I melted a bar of white chocolate in the microwave [if you're melting chocolate in the microwave, rather than in a bowl over simmering water, do so in 10 second bursts - mix the chocolate well between each 10 second burst and this will prevent you burning the chocolate] and covered just half of my star, putting it back on the cool tray and then covering in this:
and some other Christmas-y sprinkles:

If you want to cover all of your mint creams, the easiest way is to melt your milk chocolate in a bowl, over a simmering pan of water to keep it warm.  Place a mint cream on a fork and holding over the bowl, but not too close that the mint cream will heat up, take a spoon and either drizzle the chocolate over the top, or cover the mint cream.  The fork will allow any excess to be caught by the bowl and you can put the mint cream back on the baking tray to set, fairly quickly to prevent it from losing shape.

Once set in the fridge for at least a further 15 minutes [I left mine until the next day], the mint creams are ready to be shared out, packaged up as gifts, or eaten by yourself on the sofa on an afternoon......




I also left some plain and just covered the tops in white chocolate with a spoon - Wiltons is perfect as it has a higher melting point and wont melt in your hands or each time you pick them up.


....and you didn’t think I was finished with dressing everything up as a Christmas Pudding, did you?
This year, I think I've hit the maximum of Christmas Pudding desserts and sweets, but here is a very bad Instagram of some Christmas Mints Pies [boom, boom] and Snowball versions I made a few years ago - just as yum and simple:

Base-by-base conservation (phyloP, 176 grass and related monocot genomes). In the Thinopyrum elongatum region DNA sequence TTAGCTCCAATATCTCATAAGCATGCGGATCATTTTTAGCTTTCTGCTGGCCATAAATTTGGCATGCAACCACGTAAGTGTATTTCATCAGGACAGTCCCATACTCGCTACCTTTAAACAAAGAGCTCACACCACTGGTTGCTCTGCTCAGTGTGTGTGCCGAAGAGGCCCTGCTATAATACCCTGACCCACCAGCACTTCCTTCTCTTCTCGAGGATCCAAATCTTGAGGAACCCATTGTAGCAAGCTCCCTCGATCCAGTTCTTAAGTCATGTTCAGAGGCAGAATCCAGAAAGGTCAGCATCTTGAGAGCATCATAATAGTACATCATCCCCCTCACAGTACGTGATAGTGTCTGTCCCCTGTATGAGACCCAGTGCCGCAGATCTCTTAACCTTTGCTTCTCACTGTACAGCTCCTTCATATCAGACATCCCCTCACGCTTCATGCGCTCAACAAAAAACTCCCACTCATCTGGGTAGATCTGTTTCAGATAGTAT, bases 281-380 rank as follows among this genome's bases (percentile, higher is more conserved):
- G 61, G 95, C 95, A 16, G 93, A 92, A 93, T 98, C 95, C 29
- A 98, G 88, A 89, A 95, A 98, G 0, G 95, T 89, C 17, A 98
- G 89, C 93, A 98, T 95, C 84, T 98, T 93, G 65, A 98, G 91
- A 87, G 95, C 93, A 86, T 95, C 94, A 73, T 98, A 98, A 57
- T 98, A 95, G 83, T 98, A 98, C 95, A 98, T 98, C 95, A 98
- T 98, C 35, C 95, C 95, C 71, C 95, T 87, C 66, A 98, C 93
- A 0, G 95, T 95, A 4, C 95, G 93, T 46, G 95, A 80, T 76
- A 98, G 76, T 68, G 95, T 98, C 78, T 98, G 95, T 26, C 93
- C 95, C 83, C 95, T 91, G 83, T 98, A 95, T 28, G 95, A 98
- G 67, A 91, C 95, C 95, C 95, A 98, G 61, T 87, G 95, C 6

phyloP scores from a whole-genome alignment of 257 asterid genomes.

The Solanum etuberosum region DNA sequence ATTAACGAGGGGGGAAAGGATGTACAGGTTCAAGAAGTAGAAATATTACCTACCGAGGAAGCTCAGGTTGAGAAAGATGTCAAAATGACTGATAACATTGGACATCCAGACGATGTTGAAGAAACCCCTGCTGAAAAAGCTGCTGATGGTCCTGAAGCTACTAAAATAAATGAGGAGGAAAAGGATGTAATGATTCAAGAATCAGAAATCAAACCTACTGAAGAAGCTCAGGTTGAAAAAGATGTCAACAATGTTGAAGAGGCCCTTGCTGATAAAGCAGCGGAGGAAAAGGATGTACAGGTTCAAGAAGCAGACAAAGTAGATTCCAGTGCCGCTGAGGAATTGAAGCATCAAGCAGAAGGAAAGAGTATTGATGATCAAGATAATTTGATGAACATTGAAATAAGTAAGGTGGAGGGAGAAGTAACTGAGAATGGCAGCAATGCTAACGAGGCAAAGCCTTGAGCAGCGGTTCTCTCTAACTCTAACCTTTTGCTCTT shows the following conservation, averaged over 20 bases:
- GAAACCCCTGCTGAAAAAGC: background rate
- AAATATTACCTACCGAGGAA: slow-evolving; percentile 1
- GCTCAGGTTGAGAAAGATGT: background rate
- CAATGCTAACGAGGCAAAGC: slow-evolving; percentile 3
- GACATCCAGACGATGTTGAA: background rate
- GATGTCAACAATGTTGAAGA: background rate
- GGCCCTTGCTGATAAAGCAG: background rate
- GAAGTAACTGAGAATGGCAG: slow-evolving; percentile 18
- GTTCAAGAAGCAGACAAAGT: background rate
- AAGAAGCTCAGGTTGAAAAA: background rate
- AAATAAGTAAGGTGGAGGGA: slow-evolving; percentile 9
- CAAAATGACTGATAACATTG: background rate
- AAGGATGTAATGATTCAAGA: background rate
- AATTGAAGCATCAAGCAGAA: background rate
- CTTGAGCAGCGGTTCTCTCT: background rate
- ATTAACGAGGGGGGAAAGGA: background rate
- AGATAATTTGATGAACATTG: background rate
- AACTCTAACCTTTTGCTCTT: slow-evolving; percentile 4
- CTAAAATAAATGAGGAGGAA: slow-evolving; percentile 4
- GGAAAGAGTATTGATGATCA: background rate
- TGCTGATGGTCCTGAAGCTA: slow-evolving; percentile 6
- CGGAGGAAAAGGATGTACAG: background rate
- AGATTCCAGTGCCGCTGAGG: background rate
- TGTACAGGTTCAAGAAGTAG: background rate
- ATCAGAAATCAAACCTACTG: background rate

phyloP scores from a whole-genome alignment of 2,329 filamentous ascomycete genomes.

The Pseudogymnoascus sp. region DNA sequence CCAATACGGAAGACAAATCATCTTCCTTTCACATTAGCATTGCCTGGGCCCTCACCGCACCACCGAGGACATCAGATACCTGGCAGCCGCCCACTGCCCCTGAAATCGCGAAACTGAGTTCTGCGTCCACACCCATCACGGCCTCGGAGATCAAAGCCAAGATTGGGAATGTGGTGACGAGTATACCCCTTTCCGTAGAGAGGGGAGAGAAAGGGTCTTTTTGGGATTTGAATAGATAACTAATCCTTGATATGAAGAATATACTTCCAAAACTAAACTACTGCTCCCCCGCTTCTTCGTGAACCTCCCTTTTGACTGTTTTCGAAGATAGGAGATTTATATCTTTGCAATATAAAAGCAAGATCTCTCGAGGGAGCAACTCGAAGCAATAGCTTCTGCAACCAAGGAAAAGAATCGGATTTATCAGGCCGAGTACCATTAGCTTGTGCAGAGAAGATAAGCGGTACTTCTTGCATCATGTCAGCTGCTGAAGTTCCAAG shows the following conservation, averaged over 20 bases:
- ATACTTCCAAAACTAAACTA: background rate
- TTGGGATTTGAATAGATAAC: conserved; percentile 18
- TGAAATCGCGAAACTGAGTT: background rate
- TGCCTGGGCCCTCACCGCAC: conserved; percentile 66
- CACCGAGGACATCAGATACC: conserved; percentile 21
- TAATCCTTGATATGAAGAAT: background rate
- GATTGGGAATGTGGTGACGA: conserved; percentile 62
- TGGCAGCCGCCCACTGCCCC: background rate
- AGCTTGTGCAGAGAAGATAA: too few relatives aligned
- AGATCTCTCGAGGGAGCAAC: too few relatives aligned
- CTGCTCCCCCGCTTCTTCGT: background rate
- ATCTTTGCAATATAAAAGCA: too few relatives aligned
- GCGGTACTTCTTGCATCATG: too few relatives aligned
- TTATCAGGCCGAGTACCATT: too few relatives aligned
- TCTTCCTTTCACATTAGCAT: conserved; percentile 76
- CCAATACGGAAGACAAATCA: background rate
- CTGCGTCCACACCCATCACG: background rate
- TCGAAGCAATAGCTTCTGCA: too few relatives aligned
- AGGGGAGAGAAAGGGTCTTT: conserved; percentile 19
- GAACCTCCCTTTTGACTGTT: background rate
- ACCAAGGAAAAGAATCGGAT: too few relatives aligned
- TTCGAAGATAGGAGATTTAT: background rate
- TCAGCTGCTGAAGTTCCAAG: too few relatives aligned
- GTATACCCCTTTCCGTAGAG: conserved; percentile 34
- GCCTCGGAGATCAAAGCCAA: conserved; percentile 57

Simply roll the mint cream paste into small balls, leave to set in the fridge and then cover half in icing sugar for the snowballs and the other half in milk chocolate, leave to set and then add white chocolate or white icing to the tops and then a simple star or holly and berry detail.
If you’re more interested in the food than the design, a really simple tray bake version is to make up and roll out the mint cream to fit a deep baking tray or dish [which you could also line with melted chocolate for the bottom if you want], leave to set in the fridge and then pour the milk/dark/white chocolate of your choice over the top to set.  You can be as creative as you want with this and can add sprinkles, candy cane and decorations.  Cut into squares [or use cookie cutters] to share out, or leave as one big slab to yourself [don’t do this – unless you love your dentist?].

The simplest finish of all is to leave them as they are and allow them to dry out, but if you fancy and little something extra, you can add a good coating of powdered icing sugar before they go in the fridge – the first layer will be a little absorbed and seal the mint cream and then any excess will give a snow finish, or sprinkle with a little granulated sugar to add a bit of crunch and when completely set, they will have a pretty, shimmery finish.

See you tomorrow x